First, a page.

Meeting Called by: Pre-Optometry Club
Duration: 1 hour
Guest Speaker: Candace Johnson, OptomCas/Applications
- Candace is the director of admissions at OSU Optometry, managing the admissions process and its materials
- OptomCAS: similar to CommonApp, all optometry schools utilize the OptomCAS for admissions. Sections include: personal information, academic history, supporting information and program materials. You can add schools from a list, with application deadlines still open, to send your application to (under the Add Program tab)
- Personal Information Section: mainly personal information (name, gender, pronouns, birthday), contact information, citizenship, etc.
- Academic History: a long section on the application, requires all enrollments in universities (transfers, etc), submit all transcripts and records for courses, manually input all courses, enter in OAT/GRE/other standardized test scores, etc
- Supporting Information: includes letters of recommendations (optometrist, professor and a choice), experiences section is professional jobs and achievements, extracurriculars, clubs, etc.,
- Program Materials is a custom section based on each school with questions specific to their program, possibly essay questions, additional scores or academic information, resume, observation hours, etc
- You can submit your applications and check application status on OptomCAS site
- Students can create accounts and begin working on their application whenever they chose, but can only submit when the cycle opens (July 1st)
- Timeline of application process: Schedule to take the OAT in the spring of your third year, to ease testing complications and allow time (90 days) between tests if you need to retake. Applications are submitted the summer between third and fourth year, schools will review applications. Schools will begin evaluations and inviting candidates for interviews, typically a couple weeks after receiving applications.
Meeting Called by: Pre-Optometry Club
Duration: 1 hour
Guest Speaker: Dr. Nicky Lai
- Associate professor of clinical optometry
- Chief, Contact Lens Service
- OD, MS 2003 OSU Optometry
Dr. Lai is originally from California, and he attended UCLA for his undergraduate degree. He wanted to move out of California to experience new ways of life, so he interviewed for Ohio State Optometry. He felt very welcomed when he came to Ohio State and knew he would have a good support system as he moved across the country. After optometry school, he planned to move back to California, but he began working with a faculty member on a research project focused on eye movement. Although he realized research wasn’t for him, he appreciated his experience in this project, as it gave him insight into the field and was a good segway into academia and teaching. During his undergraduate career, he tutored many students and worked as a teaching assistant. Dr. Lai loved Ohio State’s curriculum because he was able to get a feel for every specialty, but he particularly was fascinated by contact lenses. Now, he works as the Chief of Contact Lens Services, in which he manages the clinic, helps establish policies, and disseminates information as new technology and advancements come about. Dr. Lai really enjoys being able to not only interact with patients but also teach his students at the same time in the exam room.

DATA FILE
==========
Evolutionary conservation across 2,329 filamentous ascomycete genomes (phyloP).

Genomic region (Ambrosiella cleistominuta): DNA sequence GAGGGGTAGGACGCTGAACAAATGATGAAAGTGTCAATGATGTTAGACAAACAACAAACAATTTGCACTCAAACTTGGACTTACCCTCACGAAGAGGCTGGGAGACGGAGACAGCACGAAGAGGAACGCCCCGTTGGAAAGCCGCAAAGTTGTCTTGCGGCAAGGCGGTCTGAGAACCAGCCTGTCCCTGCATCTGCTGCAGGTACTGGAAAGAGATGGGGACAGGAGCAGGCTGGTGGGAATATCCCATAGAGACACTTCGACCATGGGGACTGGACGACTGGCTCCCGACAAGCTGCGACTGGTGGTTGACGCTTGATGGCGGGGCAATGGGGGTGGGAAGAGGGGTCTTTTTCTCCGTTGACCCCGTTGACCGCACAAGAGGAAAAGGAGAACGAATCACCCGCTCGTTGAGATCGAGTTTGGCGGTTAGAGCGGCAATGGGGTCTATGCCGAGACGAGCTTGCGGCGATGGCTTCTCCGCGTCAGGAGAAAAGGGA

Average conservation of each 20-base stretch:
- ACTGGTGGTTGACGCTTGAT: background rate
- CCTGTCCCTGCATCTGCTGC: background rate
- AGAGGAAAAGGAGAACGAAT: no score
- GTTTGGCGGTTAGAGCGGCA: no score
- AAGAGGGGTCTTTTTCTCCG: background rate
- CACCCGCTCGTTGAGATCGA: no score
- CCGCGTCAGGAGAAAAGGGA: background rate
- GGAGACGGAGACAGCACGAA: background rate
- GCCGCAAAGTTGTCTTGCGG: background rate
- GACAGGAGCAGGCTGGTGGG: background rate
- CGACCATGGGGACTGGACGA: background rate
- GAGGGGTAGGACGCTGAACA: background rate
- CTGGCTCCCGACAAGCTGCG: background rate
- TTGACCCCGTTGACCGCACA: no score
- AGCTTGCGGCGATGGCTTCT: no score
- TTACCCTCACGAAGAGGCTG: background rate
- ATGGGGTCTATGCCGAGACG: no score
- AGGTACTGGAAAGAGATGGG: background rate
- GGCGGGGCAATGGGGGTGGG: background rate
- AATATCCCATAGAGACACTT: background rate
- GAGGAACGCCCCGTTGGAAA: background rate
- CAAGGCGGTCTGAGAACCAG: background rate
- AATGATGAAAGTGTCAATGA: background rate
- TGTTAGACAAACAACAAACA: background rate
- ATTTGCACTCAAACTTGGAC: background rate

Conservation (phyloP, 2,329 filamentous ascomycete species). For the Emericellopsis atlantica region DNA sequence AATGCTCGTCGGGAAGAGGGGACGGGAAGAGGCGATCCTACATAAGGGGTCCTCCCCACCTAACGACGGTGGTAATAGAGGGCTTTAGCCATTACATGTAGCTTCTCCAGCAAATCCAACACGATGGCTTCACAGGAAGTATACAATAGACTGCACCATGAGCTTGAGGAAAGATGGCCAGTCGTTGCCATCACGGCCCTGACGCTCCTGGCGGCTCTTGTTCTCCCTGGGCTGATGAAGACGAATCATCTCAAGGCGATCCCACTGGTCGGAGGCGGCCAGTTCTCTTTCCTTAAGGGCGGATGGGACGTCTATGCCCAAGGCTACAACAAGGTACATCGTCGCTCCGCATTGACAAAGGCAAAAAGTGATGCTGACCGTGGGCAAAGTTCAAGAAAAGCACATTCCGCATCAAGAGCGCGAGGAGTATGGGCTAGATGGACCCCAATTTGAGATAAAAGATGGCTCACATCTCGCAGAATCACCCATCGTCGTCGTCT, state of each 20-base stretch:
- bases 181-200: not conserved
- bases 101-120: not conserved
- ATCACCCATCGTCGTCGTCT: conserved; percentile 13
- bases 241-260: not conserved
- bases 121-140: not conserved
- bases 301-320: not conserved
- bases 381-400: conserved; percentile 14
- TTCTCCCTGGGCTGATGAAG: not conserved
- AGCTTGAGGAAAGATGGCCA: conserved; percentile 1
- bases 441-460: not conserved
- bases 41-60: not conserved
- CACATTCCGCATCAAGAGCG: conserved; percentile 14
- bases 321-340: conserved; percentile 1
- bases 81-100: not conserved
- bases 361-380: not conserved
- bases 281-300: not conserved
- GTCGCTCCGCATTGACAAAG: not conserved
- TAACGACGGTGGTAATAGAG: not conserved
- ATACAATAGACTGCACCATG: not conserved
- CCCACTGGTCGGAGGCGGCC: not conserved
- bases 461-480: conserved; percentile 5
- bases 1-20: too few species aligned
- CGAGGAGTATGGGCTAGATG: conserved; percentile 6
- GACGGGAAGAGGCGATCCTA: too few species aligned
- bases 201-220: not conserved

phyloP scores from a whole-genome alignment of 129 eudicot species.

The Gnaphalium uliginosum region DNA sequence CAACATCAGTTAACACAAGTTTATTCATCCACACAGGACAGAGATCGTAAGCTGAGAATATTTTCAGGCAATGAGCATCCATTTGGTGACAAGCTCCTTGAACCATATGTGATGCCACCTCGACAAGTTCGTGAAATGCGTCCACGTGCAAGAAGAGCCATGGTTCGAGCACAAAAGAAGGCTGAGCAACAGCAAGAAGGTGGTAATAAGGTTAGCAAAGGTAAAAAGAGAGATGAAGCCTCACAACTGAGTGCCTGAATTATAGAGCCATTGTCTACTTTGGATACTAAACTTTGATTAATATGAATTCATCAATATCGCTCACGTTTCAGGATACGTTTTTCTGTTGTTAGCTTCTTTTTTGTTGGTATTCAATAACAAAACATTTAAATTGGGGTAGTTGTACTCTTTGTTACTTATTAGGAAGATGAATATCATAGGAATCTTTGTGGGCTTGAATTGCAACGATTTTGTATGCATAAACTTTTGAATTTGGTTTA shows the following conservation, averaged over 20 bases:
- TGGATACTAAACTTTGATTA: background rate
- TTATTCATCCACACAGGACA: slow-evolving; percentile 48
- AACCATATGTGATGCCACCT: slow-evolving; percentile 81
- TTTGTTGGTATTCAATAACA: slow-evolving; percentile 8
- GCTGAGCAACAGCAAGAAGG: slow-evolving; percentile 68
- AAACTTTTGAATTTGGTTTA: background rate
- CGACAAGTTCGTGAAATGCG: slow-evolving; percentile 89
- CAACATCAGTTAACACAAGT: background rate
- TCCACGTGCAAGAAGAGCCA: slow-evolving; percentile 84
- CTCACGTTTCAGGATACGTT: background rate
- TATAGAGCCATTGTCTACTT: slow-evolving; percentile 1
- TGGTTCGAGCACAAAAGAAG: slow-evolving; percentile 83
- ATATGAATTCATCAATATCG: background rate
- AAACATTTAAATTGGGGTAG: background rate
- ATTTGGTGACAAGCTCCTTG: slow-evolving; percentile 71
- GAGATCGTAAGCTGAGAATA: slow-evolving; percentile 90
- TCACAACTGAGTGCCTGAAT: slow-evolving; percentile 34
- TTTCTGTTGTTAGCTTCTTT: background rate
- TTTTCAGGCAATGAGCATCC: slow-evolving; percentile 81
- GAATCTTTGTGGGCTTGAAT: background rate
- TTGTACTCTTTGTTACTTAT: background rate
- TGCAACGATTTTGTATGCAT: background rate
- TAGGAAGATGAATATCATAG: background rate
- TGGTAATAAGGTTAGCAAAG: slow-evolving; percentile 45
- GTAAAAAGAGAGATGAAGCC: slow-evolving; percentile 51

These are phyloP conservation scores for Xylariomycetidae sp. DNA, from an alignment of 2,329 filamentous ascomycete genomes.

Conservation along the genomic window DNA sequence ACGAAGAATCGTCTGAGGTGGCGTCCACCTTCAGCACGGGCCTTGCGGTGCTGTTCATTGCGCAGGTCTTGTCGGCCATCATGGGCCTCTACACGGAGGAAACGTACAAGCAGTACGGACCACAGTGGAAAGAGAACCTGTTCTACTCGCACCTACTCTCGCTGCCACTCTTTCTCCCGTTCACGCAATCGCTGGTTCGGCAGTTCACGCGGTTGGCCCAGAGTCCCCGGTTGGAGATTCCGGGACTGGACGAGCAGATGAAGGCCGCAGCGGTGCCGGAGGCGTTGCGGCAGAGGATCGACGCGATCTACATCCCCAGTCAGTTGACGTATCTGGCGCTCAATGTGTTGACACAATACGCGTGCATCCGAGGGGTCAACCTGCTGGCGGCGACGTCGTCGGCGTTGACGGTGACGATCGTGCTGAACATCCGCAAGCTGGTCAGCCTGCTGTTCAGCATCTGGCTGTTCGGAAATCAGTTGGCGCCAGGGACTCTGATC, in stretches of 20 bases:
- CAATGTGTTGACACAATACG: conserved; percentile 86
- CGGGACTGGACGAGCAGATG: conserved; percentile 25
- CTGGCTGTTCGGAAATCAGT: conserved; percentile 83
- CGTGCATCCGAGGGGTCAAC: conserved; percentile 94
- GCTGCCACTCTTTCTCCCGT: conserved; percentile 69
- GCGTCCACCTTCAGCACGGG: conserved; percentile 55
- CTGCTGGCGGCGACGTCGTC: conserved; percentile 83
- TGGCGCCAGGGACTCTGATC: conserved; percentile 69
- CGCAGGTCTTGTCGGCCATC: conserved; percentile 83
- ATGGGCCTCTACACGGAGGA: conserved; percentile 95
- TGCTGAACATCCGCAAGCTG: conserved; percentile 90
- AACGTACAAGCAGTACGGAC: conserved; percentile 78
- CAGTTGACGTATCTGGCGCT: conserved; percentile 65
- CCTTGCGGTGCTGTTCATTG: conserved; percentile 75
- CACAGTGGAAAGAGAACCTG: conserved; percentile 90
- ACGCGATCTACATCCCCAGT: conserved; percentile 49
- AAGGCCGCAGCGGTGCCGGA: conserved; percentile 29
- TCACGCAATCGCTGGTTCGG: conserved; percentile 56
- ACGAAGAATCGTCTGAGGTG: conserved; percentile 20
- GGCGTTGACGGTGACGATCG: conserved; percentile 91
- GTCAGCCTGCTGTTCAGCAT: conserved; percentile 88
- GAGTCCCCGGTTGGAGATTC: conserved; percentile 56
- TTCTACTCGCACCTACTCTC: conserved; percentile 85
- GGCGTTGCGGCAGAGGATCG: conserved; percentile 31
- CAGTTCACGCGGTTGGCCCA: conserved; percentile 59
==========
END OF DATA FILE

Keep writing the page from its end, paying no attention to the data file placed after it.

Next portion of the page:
Types of contact lenses
- Elective – refractive correction (near- or farsighted .. may just not want to wear glasses, so that’s why they’re referred to as “elective”)
- Medically Necessary (patients cannot function visually without these lenses)
- Myopia management
- Therapeutic lenses
- Drug delivery (allergies make it difficult to wear contact lenses)
- Glaucoma monitoring
- Amniotic membrane
1. Soft lenses (hydrogel; silicone hydrogel)
- Water content
- Silicone is an element that allows more oxygen transmission
2. Gas permeable (“hard” lens; GP lens)
- 50–60% of people have refractive errors
- Contact lenses bend light, so the light can focus on the retina
- Every time you blink, your tears creep under the lens
- Must account for the power of lens but also the tear lens
- Nearsighted vs farsighted
- Can correct really high prescriptions (i.e. -20,+20)
Astigmatism (Not all of what you see is in focus at the same time)
- Lenses to correct astigmatism have to sit on the eye and in the exact same spot every time or else it will move around, causing the patient to not be able to see.
- Don’t want the lens to be glued onto eye (should be floating on eye and moving freely)
- Some lenses are thicker on the bottom, so every time you blink, lens goes back into place
Presbyopia (Inability to see up close)
- Multifocal lenses; see far away and up close at the same time (Line going across lens)
- Bifocal contact lens
- When patient looks down, lens slides up a little and the patient can see out of bottom part of contact lens
Astigmatism and presbyopia lenses were considered “specialty lenses” for a while
Lens wear compliance is so important
- Patient abusing lens?
- Not cleaning/disinfecting?
- Not using as they should?
- Buying contacts online is a risk factor (habit; if something is wrong with lens fit, no one is catching it; not going to optometrist regularly)
- Fungal infection if a patient sleeps in contacts?
- Optometrists like to encourage a daily disposable lens to ensure patients are wearing clean lenses everyday
Medically Necessary contacts may be able to assist in patients with corneal disease
- Keratoconus (we don’t really know why it happens; genetics?)
- Cornea gets thin and bulgy
- Supposed to refract light, but not consistent (light won’t focus well)
- May get scarring on cornea
- Cornea should be clear, but as the tissue deteriorates, cornea may not be clear
- May need a corneal transplant, but may be able to get medically necessary contact lenses (Tears fill in behind the lens and correct the irregularities)